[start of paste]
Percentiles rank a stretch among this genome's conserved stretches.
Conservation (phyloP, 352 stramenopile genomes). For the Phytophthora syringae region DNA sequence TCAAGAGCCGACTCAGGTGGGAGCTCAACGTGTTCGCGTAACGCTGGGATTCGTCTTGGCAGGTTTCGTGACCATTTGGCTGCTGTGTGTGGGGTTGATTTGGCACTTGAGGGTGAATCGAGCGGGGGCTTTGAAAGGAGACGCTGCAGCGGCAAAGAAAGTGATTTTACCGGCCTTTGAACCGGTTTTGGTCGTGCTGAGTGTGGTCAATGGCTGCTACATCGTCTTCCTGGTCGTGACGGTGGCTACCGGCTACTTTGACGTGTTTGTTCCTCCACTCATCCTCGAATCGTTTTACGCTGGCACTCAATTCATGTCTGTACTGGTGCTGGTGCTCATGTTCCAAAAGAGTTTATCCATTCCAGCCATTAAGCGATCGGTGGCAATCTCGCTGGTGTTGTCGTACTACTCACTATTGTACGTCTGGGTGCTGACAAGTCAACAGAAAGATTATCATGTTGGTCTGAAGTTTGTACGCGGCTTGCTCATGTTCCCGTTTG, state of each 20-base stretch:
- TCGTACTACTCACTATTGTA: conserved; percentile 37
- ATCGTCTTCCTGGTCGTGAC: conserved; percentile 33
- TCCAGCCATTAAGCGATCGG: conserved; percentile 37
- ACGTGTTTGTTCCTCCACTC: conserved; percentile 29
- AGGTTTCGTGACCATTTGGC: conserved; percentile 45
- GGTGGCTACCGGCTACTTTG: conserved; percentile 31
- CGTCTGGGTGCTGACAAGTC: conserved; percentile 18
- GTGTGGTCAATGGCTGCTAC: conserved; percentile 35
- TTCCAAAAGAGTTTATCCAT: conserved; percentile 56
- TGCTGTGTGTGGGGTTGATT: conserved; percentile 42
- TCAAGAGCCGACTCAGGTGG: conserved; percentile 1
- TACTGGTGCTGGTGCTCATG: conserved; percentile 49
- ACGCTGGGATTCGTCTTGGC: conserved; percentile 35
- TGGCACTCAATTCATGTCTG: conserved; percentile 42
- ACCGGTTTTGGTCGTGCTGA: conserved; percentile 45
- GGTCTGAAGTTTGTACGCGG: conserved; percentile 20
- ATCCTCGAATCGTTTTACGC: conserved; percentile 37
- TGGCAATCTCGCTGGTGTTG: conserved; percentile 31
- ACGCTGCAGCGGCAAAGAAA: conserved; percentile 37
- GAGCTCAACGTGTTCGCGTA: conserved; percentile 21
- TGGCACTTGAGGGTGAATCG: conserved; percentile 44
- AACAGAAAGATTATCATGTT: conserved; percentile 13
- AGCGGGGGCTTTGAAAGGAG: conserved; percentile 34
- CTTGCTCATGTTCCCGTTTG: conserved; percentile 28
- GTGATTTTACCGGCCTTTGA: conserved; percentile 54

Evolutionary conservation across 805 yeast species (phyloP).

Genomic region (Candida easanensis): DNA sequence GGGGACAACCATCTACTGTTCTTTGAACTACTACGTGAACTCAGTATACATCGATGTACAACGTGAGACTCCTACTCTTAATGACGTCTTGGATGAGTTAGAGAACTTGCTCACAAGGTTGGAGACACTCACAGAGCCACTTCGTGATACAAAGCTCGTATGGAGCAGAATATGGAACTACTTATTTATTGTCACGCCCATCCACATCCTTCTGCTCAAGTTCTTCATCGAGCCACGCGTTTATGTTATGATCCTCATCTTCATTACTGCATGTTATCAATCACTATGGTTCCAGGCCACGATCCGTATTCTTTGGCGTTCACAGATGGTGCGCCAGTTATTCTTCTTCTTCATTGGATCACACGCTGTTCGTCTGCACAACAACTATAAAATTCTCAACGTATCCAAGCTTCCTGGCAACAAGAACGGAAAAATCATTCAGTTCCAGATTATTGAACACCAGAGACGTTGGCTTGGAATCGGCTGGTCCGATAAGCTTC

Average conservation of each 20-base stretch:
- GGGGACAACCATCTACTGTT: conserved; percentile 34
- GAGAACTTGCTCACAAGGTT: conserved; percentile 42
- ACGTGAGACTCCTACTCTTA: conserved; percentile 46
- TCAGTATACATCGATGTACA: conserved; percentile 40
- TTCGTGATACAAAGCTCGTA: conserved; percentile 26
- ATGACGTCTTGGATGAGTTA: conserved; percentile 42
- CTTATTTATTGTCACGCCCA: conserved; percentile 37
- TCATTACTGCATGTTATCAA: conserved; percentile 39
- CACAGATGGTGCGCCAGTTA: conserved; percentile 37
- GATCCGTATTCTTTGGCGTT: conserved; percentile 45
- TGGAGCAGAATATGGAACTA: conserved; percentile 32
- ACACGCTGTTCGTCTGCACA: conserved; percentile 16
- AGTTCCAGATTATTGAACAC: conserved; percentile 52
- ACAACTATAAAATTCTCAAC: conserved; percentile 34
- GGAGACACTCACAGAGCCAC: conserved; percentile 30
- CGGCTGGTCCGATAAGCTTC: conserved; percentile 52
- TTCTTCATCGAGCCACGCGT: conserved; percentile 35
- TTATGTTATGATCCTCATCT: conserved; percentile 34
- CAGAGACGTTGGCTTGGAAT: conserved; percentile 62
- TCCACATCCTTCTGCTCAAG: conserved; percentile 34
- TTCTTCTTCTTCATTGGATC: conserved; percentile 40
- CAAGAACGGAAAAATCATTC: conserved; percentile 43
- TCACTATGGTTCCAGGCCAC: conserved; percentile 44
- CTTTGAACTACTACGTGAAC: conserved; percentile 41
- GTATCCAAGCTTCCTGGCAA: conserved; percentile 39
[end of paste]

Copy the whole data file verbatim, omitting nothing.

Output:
Percentiles rank a stretch among this genome's conserved stretches.
Conservation (phyloP, 352 stramenopile genomes). For the Phytophthora syringae region DNA sequence TCAAGAGCCGACTCAGGTGGGAGCTCAACGTGTTCGCGTAACGCTGGGATTCGTCTTGGCAGGTTTCGTGACCATTTGGCTGCTGTGTGTGGGGTTGATTTGGCACTTGAGGGTGAATCGAGCGGGGGCTTTGAAAGGAGACGCTGCAGCGGCAAAGAAAGTGATTTTACCGGCCTTTGAACCGGTTTTGGTCGTGCTGAGTGTGGTCAATGGCTGCTACATCGTCTTCCTGGTCGTGACGGTGGCTACCGGCTACTTTGACGTGTTTGTTCCTCCACTCATCCTCGAATCGTTTTACGCTGGCACTCAATTCATGTCTGTACTGGTGCTGGTGCTCATGTTCCAAAAGAGTTTATCCATTCCAGCCATTAAGCGATCGGTGGCAATCTCGCTGGTGTTGTCGTACTACTCACTATTGTACGTCTGGGTGCTGACAAGTCAACAGAAAGATTATCATGTTGGTCTGAAGTTTGTACGCGGCTTGCTCATGTTCCCGTTTG, state of each 20-base stretch:
- TCGTACTACTCACTATTGTA: conserved; percentile 37
- ATCGTCTTCCTGGTCGTGAC: conserved; percentile 33
- TCCAGCCATTAAGCGATCGG: conserved; percentile 37
- ACGTGTTTGTTCCTCCACTC: conserved; percentile 29
- AGGTTTCGTGACCATTTGGC: conserved; percentile 45
- GGTGGCTACCGGCTACTTTG: conserved; percentile 31
- CGTCTGGGTGCTGACAAGTC: conserved; percentile 18
- GTGTGGTCAATGGCTGCTAC: conserved; percentile 35
- TTCCAAAAGAGTTTATCCAT: conserved; percentile 56
- TGCTGTGTGTGGGGTTGATT: conserved; percentile 42
- TCAAGAGCCGACTCAGGTGG: conserved; percentile 1
- TACTGGTGCTGGTGCTCATG: conserved; percentile 49
- ACGCTGGGATTCGTCTTGGC: conserved; percentile 35
- TGGCACTCAATTCATGTCTG: conserved; percentile 42
- ACCGGTTTTGGTCGTGCTGA: conserved; percentile 45
- GGTCTGAAGTTTGTACGCGG: conserved; percentile 20
- ATCCTCGAATCGTTTTACGC: conserved; percentile 37
- TGGCAATCTCGCTGGTGTTG: conserved; percentile 31
- ACGCTGCAGCGGCAAAGAAA: conserved; percentile 37
- GAGCTCAACGTGTTCGCGTA: conserved; percentile 21
- TGGCACTTGAGGGTGAATCG: conserved; percentile 44
- AACAGAAAGATTATCATGTT: conserved; percentile 13
- AGCGGGGGCTTTGAAAGGAG: conserved; percentile 34
- CTTGCTCATGTTCCCGTTTG: conserved; percentile 28
- GTGATTTTACCGGCCTTTGA: conserved; percentile 54

Evolutionary conservation across 805 yeast species (phyloP).

Genomic region (Candida easanensis): DNA sequence GGGGACAACCATCTACTGTTCTTTGAACTACTACGTGAACTCAGTATACATCGATGTACAACGTGAGACTCCTACTCTTAATGACGTCTTGGATGAGTTAGAGAACTTGCTCACAAGGTTGGAGACACTCACAGAGCCACTTCGTGATACAAAGCTCGTATGGAGCAGAATATGGAACTACTTATTTATTGTCACGCCCATCCACATCCTTCTGCTCAAGTTCTTCATCGAGCCACGCGTTTATGTTATGATCCTCATCTTCATTACTGCATGTTATCAATCACTATGGTTCCAGGCCACGATCCGTATTCTTTGGCGTTCACAGATGGTGCGCCAGTTATTCTTCTTCTTCATTGGATCACACGCTGTTCGTCTGCACAACAACTATAAAATTCTCAACGTATCCAAGCTTCCTGGCAACAAGAACGGAAAAATCATTCAGTTCCAGATTATTGAACACCAGAGACGTTGGCTTGGAATCGGCTGGTCCGATAAGCTTC

Average conservation of each 20-base stretch:
- GGGGACAACCATCTACTGTT: conserved; percentile 34
- GAGAACTTGCTCACAAGGTT: conserved; percentile 42
- ACGTGAGACTCCTACTCTTA: conserved; percentile 46
- TCAGTATACATCGATGTACA: conserved; percentile 40
- TTCGTGATACAAAGCTCGTA: conserved; percentile 26
- ATGACGTCTTGGATGAGTTA: conserved; percentile 42
- CTTATTTATTGTCACGCCCA: conserved; percentile 37
- TCATTACTGCATGTTATCAA: conserved; percentile 39
- CACAGATGGTGCGCCAGTTA: conserved; percentile 37
- GATCCGTATTCTTTGGCGTT: conserved; percentile 45
- TGGAGCAGAATATGGAACTA: conserved; percentile 32
- ACACGCTGTTCGTCTGCACA: conserved; percentile 16
- AGTTCCAGATTATTGAACAC: conserved; percentile 52
- ACAACTATAAAATTCTCAAC: conserved; percentile 34
- GGAGACACTCACAGAGCCAC: conserved; percentile 30
- CGGCTGGTCCGATAAGCTTC: conserved; percentile 52
- TTCTTCATCGAGCCACGCGT: conserved; percentile 35
- TTATGTTATGATCCTCATCT: conserved; percentile 34
- CAGAGACGTTGGCTTGGAAT: conserved; percentile 62
- TCCACATCCTTCTGCTCAAG: conserved; percentile 34
- TTCTTCTTCTTCATTGGATC: conserved; percentile 40
- CAAGAACGGAAAAATCATTC: conserved; percentile 43
- TCACTATGGTTCCAGGCCAC: conserved; percentile 44
- CTTTGAACTACTACGTGAAC: conserved; percentile 41
- GTATCCAAGCTTCCTGGCAA: conserved; percentile 39